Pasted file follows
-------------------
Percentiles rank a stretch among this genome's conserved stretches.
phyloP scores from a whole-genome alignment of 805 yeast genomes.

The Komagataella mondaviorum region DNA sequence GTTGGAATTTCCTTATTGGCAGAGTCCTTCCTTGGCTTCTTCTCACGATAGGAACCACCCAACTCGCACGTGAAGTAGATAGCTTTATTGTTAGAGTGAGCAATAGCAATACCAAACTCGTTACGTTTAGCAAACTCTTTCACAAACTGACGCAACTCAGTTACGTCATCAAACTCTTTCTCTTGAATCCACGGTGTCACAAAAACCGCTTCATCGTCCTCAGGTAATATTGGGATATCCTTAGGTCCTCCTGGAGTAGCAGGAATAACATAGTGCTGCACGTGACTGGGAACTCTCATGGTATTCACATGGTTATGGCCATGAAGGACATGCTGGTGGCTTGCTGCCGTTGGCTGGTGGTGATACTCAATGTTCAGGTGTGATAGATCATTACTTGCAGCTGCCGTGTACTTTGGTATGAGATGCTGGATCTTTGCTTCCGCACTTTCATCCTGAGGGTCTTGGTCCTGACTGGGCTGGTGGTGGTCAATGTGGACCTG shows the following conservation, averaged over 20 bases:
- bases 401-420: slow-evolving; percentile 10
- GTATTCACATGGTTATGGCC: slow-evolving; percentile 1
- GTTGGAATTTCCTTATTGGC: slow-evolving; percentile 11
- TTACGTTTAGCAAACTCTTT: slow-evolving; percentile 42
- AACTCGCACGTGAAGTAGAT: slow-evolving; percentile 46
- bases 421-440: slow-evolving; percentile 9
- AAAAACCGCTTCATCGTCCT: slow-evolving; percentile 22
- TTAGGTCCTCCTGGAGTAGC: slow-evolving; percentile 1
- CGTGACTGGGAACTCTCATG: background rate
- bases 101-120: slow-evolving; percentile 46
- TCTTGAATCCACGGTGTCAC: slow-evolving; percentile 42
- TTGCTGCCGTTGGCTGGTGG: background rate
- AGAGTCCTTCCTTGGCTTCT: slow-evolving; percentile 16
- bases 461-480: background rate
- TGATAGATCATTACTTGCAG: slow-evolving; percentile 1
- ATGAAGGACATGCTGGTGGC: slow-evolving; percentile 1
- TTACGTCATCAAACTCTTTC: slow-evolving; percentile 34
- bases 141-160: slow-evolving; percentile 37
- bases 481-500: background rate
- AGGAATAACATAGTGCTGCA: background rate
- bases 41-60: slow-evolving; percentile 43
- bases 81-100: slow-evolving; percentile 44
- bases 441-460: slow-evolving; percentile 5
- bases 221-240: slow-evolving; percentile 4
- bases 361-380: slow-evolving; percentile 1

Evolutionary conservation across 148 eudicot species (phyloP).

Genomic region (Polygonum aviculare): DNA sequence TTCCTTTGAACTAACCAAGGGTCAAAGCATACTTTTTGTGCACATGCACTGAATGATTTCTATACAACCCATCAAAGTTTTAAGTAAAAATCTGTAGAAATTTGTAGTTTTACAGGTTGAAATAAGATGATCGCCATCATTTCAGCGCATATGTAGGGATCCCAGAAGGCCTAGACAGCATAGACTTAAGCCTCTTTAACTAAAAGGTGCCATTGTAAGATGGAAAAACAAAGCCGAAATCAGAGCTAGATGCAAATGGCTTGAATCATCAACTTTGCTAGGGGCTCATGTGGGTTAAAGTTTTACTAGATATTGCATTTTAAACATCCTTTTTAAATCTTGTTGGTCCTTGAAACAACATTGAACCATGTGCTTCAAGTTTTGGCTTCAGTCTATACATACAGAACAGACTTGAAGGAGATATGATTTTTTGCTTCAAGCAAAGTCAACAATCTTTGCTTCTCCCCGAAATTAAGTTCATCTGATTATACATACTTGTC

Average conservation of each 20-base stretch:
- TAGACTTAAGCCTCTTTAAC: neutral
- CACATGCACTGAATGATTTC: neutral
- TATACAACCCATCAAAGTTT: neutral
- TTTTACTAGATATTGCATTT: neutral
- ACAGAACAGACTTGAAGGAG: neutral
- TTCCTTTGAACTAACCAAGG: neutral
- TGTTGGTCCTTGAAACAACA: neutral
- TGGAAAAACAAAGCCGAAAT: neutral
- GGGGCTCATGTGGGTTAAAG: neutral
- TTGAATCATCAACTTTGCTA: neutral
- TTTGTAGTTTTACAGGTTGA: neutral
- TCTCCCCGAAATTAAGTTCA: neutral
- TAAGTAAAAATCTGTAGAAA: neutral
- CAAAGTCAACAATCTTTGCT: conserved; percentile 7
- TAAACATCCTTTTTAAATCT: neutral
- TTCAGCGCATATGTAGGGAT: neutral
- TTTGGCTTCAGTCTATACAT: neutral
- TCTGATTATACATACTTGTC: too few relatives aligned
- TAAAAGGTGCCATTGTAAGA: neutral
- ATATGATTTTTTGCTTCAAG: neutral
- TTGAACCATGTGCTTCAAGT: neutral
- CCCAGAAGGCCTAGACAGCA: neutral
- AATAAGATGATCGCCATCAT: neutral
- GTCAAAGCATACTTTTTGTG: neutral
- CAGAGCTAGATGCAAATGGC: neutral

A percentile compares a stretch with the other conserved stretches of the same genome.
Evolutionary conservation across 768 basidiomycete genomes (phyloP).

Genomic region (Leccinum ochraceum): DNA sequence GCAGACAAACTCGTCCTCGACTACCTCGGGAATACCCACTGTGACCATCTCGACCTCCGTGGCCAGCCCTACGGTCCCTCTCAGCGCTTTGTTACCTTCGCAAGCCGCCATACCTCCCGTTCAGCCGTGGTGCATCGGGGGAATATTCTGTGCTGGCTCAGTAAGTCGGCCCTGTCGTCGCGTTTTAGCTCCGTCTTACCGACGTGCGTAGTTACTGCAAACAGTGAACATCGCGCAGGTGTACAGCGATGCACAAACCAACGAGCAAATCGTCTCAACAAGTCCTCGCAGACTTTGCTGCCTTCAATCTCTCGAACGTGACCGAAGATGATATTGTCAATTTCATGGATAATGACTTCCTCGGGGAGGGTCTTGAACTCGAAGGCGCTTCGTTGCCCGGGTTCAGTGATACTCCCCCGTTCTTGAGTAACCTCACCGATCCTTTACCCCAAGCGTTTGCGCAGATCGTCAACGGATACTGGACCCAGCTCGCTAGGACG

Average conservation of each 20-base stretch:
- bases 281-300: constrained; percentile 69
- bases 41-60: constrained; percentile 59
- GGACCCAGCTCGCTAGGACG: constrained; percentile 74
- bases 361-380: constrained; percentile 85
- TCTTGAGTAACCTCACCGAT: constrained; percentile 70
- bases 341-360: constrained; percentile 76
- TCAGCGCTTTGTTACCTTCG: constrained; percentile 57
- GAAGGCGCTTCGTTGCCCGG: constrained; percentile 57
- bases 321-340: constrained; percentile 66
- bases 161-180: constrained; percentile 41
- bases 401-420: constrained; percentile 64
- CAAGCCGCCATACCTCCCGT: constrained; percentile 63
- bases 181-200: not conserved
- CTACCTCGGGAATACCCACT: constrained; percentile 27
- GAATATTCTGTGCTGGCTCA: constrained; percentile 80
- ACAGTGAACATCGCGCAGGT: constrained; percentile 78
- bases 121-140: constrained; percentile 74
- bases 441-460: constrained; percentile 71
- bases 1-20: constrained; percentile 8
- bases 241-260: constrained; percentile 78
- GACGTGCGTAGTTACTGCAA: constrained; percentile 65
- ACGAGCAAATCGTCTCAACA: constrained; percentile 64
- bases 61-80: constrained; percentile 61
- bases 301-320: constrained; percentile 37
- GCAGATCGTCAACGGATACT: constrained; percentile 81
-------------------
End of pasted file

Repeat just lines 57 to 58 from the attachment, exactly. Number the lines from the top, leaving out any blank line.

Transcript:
A percentile compares a stretch with the other conserved stretches of the same genome.
Evolutionary conservation across 768 basidiomycete genomes (phyloP).